I was wandering around the ocean of links and more links, when I found a blog called Flabbertech, which announces enthusiastically that “the simultaneous translator is almost a reality”. There is a Star Trek quote and then the blogger asks us what is surely meant to be a rhetorical question:
Have you ever dreamt or even just hoped to be able to communicate with every person in the world without having to know all the languages but simply by speaking your mother tongue?
Honestly, not at all. At the most I have dreamt or hoped to be able to learn thirty or a thousand languages. Mainly because if I didn’t know a specific language, I would be lacking a tool that is essential if one wants to understand the culture speaking it. And the conversation would be somewhat beckettian, I guess. It’s perfectly fine to be a nerd, finer still dreaming about a Star Trek utopia (I had the entire classic series on tape, just for the record, and it would be awesome to have a replicator and get pappardelle with fresh porcini down here in Australia) but when we talk about reality can we please try to keep its complexity in mind? Too many people still see completely oblivious of the fact that languages are not equivalent and interchangeable codes. I can cope with this, but on the other hand I think it’s sort of my duty to contribute my two cents and try to spread the awareness of what language is, and how the sentence “in the beginning was the word” has quite a literal meaning.
Anyway, let’s not delve into the nature of language and the way it’s inextricably linked to culture, and let’s see: does this thing work? Are we really in Star Trek, and I hadn’t noticed? There’s a video explaining how the widget works:
Images of Captain Kirk aside, it doesn’t really seem that mind-blowing. Watching the video we find out that the program is being tested in 25 situations American soldiers commonly find themselves in Afghanistan. In the comments, we find out that you need 4-5 seconds to translate 10 words. Basically, it’s nothing amazing. Especially when one thinks of the cost of these projects. Very advanced technology, don’t get me wrong, but – considering the results – was it really necessary? Brian Weiss, part of the evaluation team, says (2 mins 20 secs)
unfortunately there is a shortage of interpreters, a shortage of very reliable interpreters, and machine translation offers a unique tool in the sense that machines don’t get tired, people do.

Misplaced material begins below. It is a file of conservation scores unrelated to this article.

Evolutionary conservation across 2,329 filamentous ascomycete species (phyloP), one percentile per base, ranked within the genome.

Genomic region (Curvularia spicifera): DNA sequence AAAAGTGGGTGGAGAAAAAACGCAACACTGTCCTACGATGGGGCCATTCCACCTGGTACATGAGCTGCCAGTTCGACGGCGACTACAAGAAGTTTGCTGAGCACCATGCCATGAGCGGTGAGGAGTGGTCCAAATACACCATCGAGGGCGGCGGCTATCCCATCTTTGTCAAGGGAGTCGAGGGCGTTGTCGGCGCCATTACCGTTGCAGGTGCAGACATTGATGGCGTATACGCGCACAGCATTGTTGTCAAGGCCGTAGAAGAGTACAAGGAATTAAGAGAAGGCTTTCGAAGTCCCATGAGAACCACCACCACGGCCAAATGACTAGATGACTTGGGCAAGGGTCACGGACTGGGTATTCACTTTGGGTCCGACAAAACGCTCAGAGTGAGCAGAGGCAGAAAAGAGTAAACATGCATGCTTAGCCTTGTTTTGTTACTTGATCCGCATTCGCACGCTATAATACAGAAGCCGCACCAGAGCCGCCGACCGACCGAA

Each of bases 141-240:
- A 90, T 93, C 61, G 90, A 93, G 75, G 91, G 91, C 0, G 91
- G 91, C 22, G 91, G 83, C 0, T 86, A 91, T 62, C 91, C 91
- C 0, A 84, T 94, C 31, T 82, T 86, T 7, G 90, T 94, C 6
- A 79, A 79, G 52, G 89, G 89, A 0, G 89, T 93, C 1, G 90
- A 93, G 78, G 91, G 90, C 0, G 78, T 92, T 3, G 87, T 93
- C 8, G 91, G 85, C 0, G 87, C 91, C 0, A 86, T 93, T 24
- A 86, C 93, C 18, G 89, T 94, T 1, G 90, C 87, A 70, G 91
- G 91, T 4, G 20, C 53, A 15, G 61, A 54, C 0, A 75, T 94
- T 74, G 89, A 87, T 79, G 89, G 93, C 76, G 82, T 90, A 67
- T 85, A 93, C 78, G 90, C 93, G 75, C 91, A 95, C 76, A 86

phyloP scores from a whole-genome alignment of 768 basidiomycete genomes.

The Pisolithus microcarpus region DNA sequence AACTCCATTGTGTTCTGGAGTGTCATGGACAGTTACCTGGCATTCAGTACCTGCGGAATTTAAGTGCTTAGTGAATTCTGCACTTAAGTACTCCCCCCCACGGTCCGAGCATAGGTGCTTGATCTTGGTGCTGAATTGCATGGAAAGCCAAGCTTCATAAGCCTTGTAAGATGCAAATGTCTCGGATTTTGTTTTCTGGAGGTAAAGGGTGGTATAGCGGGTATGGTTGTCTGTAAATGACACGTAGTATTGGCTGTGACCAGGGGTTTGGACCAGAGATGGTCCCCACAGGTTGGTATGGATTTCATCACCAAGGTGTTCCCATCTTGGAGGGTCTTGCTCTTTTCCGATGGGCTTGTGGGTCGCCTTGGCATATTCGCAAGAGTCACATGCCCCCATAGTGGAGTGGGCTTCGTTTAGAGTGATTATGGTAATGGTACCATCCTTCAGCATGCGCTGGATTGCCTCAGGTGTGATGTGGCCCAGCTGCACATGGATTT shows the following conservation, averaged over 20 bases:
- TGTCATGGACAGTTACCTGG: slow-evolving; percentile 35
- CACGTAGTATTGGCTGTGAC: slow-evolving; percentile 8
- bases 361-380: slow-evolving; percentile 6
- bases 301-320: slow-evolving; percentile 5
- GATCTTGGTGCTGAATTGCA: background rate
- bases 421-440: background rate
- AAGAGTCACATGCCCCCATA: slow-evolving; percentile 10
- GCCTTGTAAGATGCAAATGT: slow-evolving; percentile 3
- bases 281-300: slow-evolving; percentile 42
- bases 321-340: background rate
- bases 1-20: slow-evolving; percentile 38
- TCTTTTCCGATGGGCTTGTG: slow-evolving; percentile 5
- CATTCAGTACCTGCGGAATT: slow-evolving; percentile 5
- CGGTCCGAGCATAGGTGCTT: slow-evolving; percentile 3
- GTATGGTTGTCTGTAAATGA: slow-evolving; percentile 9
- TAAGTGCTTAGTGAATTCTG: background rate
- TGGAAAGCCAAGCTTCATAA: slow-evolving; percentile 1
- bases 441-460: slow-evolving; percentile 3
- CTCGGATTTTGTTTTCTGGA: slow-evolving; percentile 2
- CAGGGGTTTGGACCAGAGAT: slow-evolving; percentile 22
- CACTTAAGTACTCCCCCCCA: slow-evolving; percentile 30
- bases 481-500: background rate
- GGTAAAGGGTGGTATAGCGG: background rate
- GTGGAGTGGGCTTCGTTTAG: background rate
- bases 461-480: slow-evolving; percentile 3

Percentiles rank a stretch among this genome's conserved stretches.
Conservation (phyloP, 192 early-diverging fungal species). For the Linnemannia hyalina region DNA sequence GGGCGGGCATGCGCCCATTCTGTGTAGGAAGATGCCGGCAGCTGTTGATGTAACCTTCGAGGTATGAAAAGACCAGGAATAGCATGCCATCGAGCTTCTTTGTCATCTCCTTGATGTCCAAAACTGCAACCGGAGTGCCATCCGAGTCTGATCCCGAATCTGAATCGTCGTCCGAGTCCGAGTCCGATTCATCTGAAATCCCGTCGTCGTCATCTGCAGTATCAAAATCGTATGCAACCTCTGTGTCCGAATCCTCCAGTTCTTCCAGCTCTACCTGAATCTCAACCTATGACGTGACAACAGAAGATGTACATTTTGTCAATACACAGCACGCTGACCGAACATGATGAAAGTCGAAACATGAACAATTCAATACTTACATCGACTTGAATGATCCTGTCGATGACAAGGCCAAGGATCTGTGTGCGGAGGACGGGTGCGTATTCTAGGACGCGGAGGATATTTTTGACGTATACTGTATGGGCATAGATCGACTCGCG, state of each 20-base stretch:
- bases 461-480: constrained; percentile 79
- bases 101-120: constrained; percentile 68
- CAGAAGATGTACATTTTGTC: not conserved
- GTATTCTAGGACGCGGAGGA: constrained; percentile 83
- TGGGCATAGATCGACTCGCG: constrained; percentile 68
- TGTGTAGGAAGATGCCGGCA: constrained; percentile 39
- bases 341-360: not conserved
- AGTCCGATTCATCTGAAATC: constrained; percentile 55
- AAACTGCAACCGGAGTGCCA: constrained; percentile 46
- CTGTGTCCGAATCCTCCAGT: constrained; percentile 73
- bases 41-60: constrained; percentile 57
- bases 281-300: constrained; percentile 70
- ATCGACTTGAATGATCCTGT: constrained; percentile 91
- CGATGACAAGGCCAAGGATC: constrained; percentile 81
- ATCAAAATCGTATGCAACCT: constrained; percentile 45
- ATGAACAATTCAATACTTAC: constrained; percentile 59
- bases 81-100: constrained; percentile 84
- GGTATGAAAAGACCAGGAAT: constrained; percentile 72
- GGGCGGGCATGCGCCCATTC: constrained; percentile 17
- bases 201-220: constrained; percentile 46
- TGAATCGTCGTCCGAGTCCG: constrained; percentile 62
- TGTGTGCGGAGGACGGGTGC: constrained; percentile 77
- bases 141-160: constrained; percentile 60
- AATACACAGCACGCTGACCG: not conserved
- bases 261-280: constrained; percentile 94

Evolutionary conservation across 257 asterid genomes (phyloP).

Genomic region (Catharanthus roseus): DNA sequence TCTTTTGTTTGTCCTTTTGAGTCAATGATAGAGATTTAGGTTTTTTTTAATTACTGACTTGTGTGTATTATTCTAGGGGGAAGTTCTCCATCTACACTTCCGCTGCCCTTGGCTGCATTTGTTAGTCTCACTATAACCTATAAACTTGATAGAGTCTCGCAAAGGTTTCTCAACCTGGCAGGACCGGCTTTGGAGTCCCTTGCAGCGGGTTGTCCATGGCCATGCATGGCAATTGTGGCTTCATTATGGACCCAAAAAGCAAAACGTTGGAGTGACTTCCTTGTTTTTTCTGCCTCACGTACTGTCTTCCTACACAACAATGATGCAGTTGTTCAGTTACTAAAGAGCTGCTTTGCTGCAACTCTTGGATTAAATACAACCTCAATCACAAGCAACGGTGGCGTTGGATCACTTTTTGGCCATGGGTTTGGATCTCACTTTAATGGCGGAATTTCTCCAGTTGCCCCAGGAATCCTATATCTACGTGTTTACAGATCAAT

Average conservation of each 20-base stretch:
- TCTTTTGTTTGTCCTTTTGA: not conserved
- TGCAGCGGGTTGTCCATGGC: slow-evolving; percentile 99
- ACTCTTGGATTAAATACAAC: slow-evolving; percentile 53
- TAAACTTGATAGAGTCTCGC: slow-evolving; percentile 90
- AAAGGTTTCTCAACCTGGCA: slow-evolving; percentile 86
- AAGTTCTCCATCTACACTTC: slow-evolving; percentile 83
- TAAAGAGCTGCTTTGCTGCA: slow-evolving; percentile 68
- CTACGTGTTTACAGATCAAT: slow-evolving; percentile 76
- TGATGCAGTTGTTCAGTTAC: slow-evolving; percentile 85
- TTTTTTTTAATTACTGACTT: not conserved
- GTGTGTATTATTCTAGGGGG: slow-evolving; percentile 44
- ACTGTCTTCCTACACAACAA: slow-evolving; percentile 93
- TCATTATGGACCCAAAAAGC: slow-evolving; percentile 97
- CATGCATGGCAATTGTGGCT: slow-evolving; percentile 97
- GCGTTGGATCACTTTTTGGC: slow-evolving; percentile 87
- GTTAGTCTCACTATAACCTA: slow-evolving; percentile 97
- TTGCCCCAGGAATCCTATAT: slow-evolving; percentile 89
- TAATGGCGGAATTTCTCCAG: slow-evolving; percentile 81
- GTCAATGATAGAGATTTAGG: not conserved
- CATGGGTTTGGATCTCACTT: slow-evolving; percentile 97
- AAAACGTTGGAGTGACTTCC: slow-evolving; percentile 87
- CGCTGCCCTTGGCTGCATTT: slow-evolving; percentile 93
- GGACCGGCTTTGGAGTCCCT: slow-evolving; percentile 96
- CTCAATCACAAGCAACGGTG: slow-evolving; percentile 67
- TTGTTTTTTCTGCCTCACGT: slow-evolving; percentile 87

Meet Captain Obvious. To reply in style, do we dare say that people interpret – in the fullest sense of the word, meaning that they are able to evaluate and give meaning to, say, non-verbal messages – and machines don’t? A flesh-and-bone interpreter will be quicker and much more accurate. Secondly, they could count on their knowledge and understanding of the “other” culture. Finally, they will be able to interact with people using not only these cultural tools, but also that 80% of communication that is non-verbal. Big shots from an intelligence agency should know these are not small details. Or at least, an average citizen whose security is supposedly in their hands would hope so.
Weiss might be right when he says that there is shortage of interpreters, and I guess that very few professionals are ready to move to Afghanistan or Iraq and work on the field. Why not look to the military, then, and invest in training? Many people choose to join the army to be able to study, why not offer incentives to whoever chooses the path of language learning and interpreting?
A little research, and I find out, on Cellular News, that the project, named TRANSTAC, is currently being tested on Pashto, Dari and Iraqi Arabic. One would expect some major breakthrough, but the gist is old news:
All new TRANSTAC systems all work much the same way, says project manager Craig Schlenoff. An English speaker talks into the phone. Automatic speech recognition distinguishes what is said and generates a text file that software translates to the target language. Text-to-speech technology converts the resulting text file into an oral response in the foreign language. This process is reversed for the foreign language speaker.
Are you kidding me? Firstly, there’s the problem of how reliable speech recognition might be (think of noise, and above all dialects and idiolects). Secondly, judging by the shortcomings of machine translation, I wouldn’t be to sure of that text-to-text part, either. Synthesis is probably the only segment that, bar major disasters, seems to be reliable. Is this stuff really seen as preferrable to the training of flesh-and-bones “war interpreters”?
Apparently so. The problem of bad translation in the theater of war was analysed brilliantly by Emily Apter in The Translation Zone. Where we can see that similar technologies have been around for a while and so far
the results proved to be unreliable, and in the worst cases fatally flawed
Emily Apter’s essay also includes a quote of a New York Times article from 2003, where Edward Luttwak hints to the linguistic side of intelligence gathering:
”To be a case officer you have to be a poet,” he continued. ”You need to romance and seduce. You need to be able to learn Urdu in six months.” Woefully short of language skills, many American intelligence officials, ”can’t even ask for a cup of coffee.”
Great. It’s not hard to imagine the kind of information gathered by an organisation which does not seem to have any idea of how important linguistic competence is. To the point that, instead of implementing new programs and train operatives with an in-depth knowledge of the language and culture of the war zone, they prefer to play Spock & Kirk with unlikely and dreadfully expensive gadgets which will hardly ever replace human intelligence. Looks like a bunch of fluff to me.
PHOTO: Communicator vs. iPhone, by Lee Bennett (Flickr)